Sunday, November 1, 2009

The Club's historic membership roster, part IV: Members joining 1885-1900

This is the fourth post in a series on the historic membership roster of the Club. These posts may be updated as additional biographical information on the members is uncovered. Research by Martin C. Langeveld, incorporating research by Harold L. Hutchins for a paper given to the Club in 1993. The photo at left is of William Stanley, Jr., who joined in 1892.


Rev. Isaac Chipman Smart — 1859-1931; born in Shoreham, Vt.; graduated from Amherst College in 1881; editor of the Pittsfield Evening Journal, 1881-1882; graduated from Union Theological Seminary in 1885, ordained 1885 and became pastor of South Congregational Church, Pittsfield and served until 1906; became pastor of College Street Congregational Church, Burlington, Vt. in 1906; died in Burlington.


Harlan Hoge Ballard — 1853-1934; born in Athens, Ohio; graduated from Williams College in 1874 and became principal of the Lenox, Mass. High School; appointed principal of the Lenox Academy in 1880, where he founded the Agassiz Association, a national organization for the study of natural object that eventually had more than 1,000 chapters worldwide; became librarian at the Berkshire Athenaeum; authored books of poetry, novels and translations from Latin. One of his books, The Tiler's Jewel, a Masonic novel, is still in print. His mother, Julia Perkins Pratt Ballard (1824-1894) was a noted nature writer and author of popular science books for children.

Charles Edmund Hibbard — 1844-1922; born in Farmington Falls, Maine; graduated from Amherst College in 1867; studied law in Woodstock, Vt.; admitted to the bar in Boston in 1869; practiced in Tama, Iowa from 1869 to 1873 and in Boston from 1873 to 1881; opened a law practice in Lee in 1881 (lived earlier in Iowa City, Iowa); moved his practice to Pittsfield in 1887; first mayor of Pittsfield (elected 1891); served as district attorney for six years; served as delegate to the Massachusetts Constitutional Convention of 1917-1918; died in Pittsfield.

Henry Colt, Jr. — born in Pittsfield in 1856; graduated from Williams College in 1878 and from Harvard Medical School in 1881; physician, associated medical director of the Berkshire Life Insurance Company, medical examiner for Berkshire County, chairman of the medical and surgical board of the House of Mercy Hospital, trustee of the Berkshire Athenaeum, director of the Pittsfield National Bank and the Berkshire Loan and Trust Company; died in Pittsfield in 1931 (193 South Street).

Marcus H. Rogers — born in Mill River (village in New Marlborough) about 1835 (where he published a paper called the Rising Sun as a teenager; publisher and editor of the Berkshire Courier 1865-1879 and later the Berkshire County Eagle 1887-1889; spent more than 60 years in newspaper publishing; retired in Florida; died 1925 at the age of 90.

Rev. Orville Coats — pastor of the First Baptist Church; served later in Somerville and Lowell, Mass.


Rev. William Wallace Fenn — 1862-1932; graduated from Harvard College in 1884 and Harvard Divinity School in 1887; served as pastor in Pittsfield at the Unity Church, later organized as the Unitarian Universalist Church of Pittsfield 1887-1890; then served for 11 years as pastor of the First Unitarian Society of Chicago; became professor of theology at Harvard Divinity School in 1901; served as Dean of the School from 1906 to 1922; author of a number of books of theology; died and was buried in Weston, Vt.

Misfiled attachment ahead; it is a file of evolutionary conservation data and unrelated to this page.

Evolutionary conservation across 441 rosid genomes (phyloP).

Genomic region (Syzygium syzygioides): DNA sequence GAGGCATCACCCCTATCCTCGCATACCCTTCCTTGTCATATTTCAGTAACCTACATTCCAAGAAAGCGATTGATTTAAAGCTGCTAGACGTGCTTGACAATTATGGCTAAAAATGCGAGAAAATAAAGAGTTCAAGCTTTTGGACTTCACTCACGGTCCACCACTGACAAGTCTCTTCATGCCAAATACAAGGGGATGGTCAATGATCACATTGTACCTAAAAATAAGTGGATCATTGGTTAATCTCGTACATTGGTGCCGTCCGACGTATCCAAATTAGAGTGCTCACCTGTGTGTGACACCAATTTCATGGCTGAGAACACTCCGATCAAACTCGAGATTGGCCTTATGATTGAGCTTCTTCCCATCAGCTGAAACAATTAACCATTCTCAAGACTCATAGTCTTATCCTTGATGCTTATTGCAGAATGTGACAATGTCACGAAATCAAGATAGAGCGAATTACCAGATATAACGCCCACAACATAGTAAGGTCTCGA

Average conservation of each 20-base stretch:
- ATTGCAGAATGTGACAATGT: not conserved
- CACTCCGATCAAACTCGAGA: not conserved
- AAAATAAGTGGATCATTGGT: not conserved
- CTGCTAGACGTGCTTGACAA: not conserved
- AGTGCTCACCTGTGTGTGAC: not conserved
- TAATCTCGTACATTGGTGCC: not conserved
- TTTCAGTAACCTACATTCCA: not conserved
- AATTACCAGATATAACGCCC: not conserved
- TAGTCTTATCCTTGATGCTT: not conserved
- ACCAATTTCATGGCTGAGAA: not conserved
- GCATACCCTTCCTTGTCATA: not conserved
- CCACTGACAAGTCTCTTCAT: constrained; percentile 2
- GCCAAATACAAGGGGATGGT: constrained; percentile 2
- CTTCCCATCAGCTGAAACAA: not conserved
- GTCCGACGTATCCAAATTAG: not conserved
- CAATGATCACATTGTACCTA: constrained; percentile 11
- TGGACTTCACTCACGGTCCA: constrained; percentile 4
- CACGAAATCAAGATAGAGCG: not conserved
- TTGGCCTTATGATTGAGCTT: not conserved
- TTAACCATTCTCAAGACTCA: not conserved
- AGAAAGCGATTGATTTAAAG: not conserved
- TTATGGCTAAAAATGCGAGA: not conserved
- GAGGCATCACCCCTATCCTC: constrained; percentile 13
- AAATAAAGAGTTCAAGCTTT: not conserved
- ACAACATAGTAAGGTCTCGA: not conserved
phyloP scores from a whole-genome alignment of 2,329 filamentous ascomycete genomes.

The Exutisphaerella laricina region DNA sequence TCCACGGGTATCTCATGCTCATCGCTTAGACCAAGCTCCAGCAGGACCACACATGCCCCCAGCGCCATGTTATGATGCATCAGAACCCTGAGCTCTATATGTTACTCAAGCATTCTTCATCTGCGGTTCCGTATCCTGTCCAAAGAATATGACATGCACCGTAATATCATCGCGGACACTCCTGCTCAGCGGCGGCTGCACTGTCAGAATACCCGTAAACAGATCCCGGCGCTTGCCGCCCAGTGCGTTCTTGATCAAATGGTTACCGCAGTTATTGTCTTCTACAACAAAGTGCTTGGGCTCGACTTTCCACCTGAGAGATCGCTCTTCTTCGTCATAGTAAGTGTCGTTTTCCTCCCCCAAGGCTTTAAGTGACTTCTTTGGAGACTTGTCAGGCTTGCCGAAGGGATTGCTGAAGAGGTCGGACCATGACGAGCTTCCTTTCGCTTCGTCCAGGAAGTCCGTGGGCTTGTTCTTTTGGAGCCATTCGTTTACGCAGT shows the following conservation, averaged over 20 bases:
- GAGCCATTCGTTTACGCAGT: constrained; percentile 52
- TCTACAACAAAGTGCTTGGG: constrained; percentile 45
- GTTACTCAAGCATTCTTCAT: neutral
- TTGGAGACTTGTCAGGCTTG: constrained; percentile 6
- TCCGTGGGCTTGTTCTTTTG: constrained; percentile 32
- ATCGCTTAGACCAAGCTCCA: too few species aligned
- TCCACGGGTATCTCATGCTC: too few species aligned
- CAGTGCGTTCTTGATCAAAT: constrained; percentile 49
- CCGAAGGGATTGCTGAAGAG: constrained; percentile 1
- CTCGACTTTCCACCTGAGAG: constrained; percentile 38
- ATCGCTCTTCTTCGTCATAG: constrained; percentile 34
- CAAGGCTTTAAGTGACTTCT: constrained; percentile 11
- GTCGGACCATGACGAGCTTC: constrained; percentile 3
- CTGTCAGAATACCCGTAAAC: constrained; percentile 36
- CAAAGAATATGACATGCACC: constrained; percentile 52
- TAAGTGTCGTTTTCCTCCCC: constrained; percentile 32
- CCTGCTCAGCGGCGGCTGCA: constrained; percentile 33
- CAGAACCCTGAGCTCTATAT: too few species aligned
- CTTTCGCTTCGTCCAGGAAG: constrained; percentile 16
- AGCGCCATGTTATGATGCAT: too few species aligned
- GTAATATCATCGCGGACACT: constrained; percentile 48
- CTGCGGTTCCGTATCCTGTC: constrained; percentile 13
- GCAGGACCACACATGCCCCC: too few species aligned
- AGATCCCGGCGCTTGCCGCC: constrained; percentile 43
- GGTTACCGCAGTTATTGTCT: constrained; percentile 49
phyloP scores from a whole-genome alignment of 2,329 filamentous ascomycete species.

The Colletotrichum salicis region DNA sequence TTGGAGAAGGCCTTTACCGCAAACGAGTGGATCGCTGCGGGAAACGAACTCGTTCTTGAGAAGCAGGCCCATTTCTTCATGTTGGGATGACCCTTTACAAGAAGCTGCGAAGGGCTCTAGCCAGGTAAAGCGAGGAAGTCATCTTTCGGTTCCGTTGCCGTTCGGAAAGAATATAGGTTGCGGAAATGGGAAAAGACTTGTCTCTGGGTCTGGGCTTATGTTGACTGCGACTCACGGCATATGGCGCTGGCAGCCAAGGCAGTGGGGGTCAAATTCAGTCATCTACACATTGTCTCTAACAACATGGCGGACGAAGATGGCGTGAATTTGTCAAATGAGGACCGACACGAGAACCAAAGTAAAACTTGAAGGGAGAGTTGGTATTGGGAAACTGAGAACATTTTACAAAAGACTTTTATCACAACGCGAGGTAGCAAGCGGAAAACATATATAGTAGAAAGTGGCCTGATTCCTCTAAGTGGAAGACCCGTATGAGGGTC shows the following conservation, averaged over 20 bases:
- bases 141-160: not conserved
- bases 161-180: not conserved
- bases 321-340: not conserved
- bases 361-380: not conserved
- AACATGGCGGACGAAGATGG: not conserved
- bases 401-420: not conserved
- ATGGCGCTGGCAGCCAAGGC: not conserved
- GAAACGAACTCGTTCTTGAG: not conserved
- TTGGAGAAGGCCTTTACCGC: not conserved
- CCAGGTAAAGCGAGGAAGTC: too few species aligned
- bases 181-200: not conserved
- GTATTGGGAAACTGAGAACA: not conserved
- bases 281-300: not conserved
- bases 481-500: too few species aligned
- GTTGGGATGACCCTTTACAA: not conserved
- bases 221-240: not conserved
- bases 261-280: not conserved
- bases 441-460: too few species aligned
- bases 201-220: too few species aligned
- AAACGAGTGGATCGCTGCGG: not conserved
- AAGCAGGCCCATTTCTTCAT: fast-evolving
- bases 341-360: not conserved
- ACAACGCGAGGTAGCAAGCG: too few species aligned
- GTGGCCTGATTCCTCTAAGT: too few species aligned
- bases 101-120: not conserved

John B. Welsh —teacher at Pittsfield High School.


Joseph Edward Peirson — born in Pittsfield 1861; principal and owner of the Preparatory School for Boys

Rollin Hillyer Cooke — 1843-1904; born in Winsted, Conn.; came to Pittsfield to form the banking firm  Burns & Cooke (a brief association with James M. Burns); he then became a Berkshire historian who transcribed more than 50 volumes of primary source material now at the New England Historic Genealogical Society; he published genealogical works on the Bradford and Phelps families and served as editor of Historic Homes and Institutions and Genealogical and Personal Memoirs of Berkshire County, Massachusetts (1906); died in Pittsfield in 1904 as a result of burns from an oil lamp that fell to the floor and exploded.


William Stanley, Jr. — 1858-1916; born in Brooklyn, N. Y.; attended Yale College with the intent to go into law, but abandoned schooling in 1879 and headed for New York; worked in various electrical enterprises and then was hired by George Westinghouse to assist in the development of the transformer; moved to Great Barrington, Mass. in 1885 on account of this health, and there developed the first complete system of high voltage alternating current transmission, including generators, transformers and high-voltage transmission lines; with Westinghouse installed the first commercial multiple-voltage alternating current system in Great Barrington in 1886; founder of the Stanley Electric Manufacturing Company in Pittsfield (1890); the business was sold to the General Electric Company in 1903. Stanley was granted 193 patents during his lifetime.

J. E. C. Sawyer — pastor of the Methodist Episcopal Church; also served at Pittsford, Vt. and Troy, N.Y.; and as editor of the Northern Christian Advocate.


Walter F. Hawkins — born in Pittsfield 1863; attorney; graduated from Williams College in 1884; mayor of Pittsfield 1896-1897; vice president of Pittsfield National Bank; vice president and general counsel to Berkshire Life Insurance Company (1913).